It isn’t his job as a brakeman to know how, but if he is worth his salt, he has learned how to start downed units. So out the door, walk the catwalk and cross engines sometimes in excess of twenty-five miles per hour, and search for the culprit.

Third engine back lights on, ‘hot engine,’ but it is still working. On back to the fourth, the engine is dead. The low turbo pressure light is on, the governor button is out, and the sight glass is half empty. I isolate, reset, and then try a restart.

Bingo, at least the batteries are okay, and the engine whines at idle. The blast of heat is nearly unbearable. I step back and watch the governor safety button. Damn, it popped out again, and the mechanical monster goes silent.

I monkey along and walk all five units, looking inside engine compartments for just one pint container of governor oil because that is all the engine needs. Engine straining at maximum rpm, turbos whine, heat and noise, which is worse, both exceed the bearable… I can not find oil.”

The Bible has several stories about running out of oil. We find one of those stories in Matthew 25. “At that time the kingdom of heaven will be like ten young bridesmaids who took their lamps and went out to meet the groom. Now five of them were wise, and the other five were foolish. The foolish ones took their lamps but didn’t bring oil for them. But the wise ones took their lamps and also brought containers of oil.

When the groom was late in coming, they all became drowsy and went to sleep. But at midnight there was a cry, ‘Look, the groom! Come out to meet him.’

Then all those bridesmaids got up and prepared their lamps. But the foolish bridesmaids said to the wise ones, ‘Give us some of your oil, because our lamps have gone out.’” Matthew 25:1-8 (CEB)

Running out of oil can be a disaster. But running low on oil can also be a problem. In 2 Kings chapter 4, we find the story of a widow running out of oil. The widow came to the prophet Elisha and said, “’My husband, is dead. You know he honored the Lord. But now the man he owes money to is coming to take my two boys as his slaves!’ Elisha answered, ‘How can I help you? Tell me, what do you have in your house?’ The woman said, ‘I don’t have anything there except a pot of oil.’ Then Elisha said, ‘Go and get empty jars from all your neighbors. Don’t ask for just a few.’” 2 Kings 4:1-3 (NCV)

Interestingly, Elisha didn’t tell the widow to ask her neighbors for food or money. Instead, she was to ask for containers. Imagine with me what her neighbors were thinking. “What is she going to do with all these containers?” I imagine that the widow was wondering the same thing herself. But she believed in God, and she trusted God’s prophet, Elisha.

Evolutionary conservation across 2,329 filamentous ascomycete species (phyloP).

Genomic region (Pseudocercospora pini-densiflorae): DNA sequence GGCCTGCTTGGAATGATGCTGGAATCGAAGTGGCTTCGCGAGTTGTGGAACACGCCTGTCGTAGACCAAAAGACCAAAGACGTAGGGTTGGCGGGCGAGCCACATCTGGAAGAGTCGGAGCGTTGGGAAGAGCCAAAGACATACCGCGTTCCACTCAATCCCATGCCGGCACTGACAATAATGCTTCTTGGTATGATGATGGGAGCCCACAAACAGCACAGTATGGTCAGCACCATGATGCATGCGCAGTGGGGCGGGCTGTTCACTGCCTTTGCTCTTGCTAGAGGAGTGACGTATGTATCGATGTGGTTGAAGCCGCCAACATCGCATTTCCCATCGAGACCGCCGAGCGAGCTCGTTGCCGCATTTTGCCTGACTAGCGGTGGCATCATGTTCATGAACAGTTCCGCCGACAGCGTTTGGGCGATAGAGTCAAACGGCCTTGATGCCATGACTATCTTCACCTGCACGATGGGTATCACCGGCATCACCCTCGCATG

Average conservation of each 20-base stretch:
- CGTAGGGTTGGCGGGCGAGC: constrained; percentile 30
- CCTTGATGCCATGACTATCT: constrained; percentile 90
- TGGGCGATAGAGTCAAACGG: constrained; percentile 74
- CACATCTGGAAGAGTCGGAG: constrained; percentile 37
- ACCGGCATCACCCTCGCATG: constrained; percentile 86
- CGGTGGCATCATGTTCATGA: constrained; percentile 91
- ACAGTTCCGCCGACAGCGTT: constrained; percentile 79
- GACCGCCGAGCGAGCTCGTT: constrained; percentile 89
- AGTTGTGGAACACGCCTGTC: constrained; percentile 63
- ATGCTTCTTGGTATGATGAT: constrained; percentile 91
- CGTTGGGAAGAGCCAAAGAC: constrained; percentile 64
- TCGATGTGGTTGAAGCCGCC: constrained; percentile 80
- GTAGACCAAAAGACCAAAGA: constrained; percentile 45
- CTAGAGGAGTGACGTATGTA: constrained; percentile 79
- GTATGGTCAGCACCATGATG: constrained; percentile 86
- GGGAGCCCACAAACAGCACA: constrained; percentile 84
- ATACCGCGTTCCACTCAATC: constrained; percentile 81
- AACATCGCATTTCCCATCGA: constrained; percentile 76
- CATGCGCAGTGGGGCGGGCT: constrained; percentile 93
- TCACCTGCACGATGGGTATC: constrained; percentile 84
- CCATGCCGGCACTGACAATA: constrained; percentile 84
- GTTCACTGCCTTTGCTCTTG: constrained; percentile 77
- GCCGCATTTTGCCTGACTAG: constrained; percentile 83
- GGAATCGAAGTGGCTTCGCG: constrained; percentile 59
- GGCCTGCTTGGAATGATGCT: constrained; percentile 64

Once they gathered the containers, Elisha told the widow, “’Go into your house and shut the door behind you and your sons. Pour oil into all the jars, and set the full ones aside.’ So she left Elisha and shut the door behind her and her sons. As they brought the jars to her, she poured out the oil. When the jars were all full, she said to her son, ‘Bring me another jar.’ But he said, ‘There are no more jars.’ Then the oil stopped flowing. She went and told Elisha. And the prophet said to her, ‘Go, sell the oil and pay what you owe. You and your sons can live on what is left.’” 2 Kings 4:3-7 (NCV)

If we put what little we have in God’s hands, it’s not limited by our capabilities anymore; it is only limited by how much we think God can do. It is determined by how many containers we have rounded up. In the widow’s story, the oil stopped flowing when there were no more jars.

In Luke 18:27 (NKJV), Jesus says, “The things which are impossible with men are possible with God.” The widow and her sons were in an impossible situation. Their cupboards were empty. But God had a way to take care of their impossible situation. The only thing that limited them was the number of jars that they had borrowed.

God gives us what we have and then tells us that if we use what He has given us, we will have what we need. He has given each one of us talents and gifts and strengths and abilities. The widow's story teaches us that we must make them available to God; even though they seem small and insignificant, He can do great things for us.

Gentle Reader, all things are possible when you place them in God’s hands. If you run out of oil, ask Him to handle your situation. God doesn’t need what we have to produce more for us, but He is looking for us to trust Him with what we do have. “The wise have a generous supply of fine food and oil in their homes, but fools are wasteful, consuming every last drop.” Proverbs 21:20 (VOICE)